What I wish I could tell the library patron who requested the latest Bill O'Reilly book
Updated: Dec 5, 2020
"I'm sorry. That book is trash. How about we find you something to read that's grounded in reality?"
Of course, I'm a professional, I understand that to work in a public library is to accept that sometimes people read books you won't necessarily enjoy, and that I had no business telling this library user what to read. So this is not how I responded.
But sometimes you just need to let off a little steam beyond the stacks.
The book in question? Killing Reagan, which details the assassination attempt of Ronald Reagan, and comes in an installment of O'Reilly titles that refer to the killing or attempted killing of numerous figures tied to the spirit of the American project, including Lincoln, Kennedy, and Jesus. I don't have to read the book to know it's indoctrination of the classic Fox News variety. If it comes from O'Reilly's snarling, belligerent jowls, you can be sure it's not a worthy source.
Like many conservative figures decrying the moral corruption of America, multiple women have accused Mr. O'Reilly of sexual assault. His six publicly known settlements for everything from sexual assault to verbal harassment total about $45 million, and employed all a manner of nasty tactics to silence the women who came forward to speak up about his abuses.
Having built a career on fomenting hatred against immigrants of color among the white American heartland, he and his ilk have paved the way for Trump--the demagogic mouthpiece around which today's white nationalists rally--and the white supremacist violence that constitute the majority of terrorist attacks in 2020. It is difficult to hear someone request a book by him and not think to myself: When will this person end up driving a pickup truck through a crowd of people protesting racial injustice?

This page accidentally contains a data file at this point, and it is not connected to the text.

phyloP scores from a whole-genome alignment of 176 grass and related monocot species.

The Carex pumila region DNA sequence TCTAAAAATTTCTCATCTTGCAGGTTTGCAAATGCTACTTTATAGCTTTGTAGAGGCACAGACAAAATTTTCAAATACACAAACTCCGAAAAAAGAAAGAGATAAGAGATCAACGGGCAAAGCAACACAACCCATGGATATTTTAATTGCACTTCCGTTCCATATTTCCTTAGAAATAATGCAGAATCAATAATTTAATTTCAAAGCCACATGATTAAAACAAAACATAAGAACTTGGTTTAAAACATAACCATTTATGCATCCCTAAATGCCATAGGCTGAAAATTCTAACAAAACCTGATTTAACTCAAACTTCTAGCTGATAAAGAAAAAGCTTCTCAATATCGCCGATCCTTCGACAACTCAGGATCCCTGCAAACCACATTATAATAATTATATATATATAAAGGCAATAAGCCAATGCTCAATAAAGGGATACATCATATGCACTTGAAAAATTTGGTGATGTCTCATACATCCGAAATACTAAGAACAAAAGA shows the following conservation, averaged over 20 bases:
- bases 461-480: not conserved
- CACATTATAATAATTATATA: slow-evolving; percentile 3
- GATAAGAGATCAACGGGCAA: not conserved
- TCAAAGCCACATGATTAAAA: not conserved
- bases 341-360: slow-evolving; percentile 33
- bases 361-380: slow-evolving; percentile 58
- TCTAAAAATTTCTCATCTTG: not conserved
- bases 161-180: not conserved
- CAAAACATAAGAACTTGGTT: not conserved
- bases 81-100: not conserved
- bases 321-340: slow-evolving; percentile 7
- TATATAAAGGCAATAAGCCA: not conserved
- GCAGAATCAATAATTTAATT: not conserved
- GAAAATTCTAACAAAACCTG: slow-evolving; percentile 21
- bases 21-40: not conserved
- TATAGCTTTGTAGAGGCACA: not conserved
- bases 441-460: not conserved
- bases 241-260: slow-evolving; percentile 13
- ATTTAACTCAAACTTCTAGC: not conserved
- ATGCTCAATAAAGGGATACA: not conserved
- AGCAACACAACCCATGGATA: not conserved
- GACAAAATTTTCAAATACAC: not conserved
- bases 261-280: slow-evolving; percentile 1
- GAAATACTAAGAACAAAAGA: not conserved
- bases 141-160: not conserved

Media figures like O'Reilly, Anne Coulter, Ben Shapiro, Tomi Lahren, Tucker Carlson, and others have been alarmingly effective in consolidating a white supremacist ideology that considers itself about everything but white nationalism. In the same breath they decry a "Hispanic invasion" of immigrants, they argue white supremacist violence isn't a problem at all. As though their rhetoric is not inexplicably linked to the kinds of nationalist hatred history has shown us to pave the way toward genocidal state policies.
It's hard not to feel, as a politically conscious human, like I am facilitating dangerous ideological exchanges when I hand people books like this. Whether it's true or not. But as a librarian employed to provide people with their requested materials?
"Yes, we have a copy of that book. I'll check and see if it's on the shelf."
As for Mr. O'Reilly. Perhaps his own words encapsulate the special brand of circular, delusional, self-betraying hypocrisy that allow these white nationalist ideological mouthpieces to see themselves as defenders of individual rights and freedoms of all people.
"And guys, if you exploit a girl, it will come back to get you. That's called 'karma.'"
--Bill O'Reilly, The O'Reilly Factor for Kids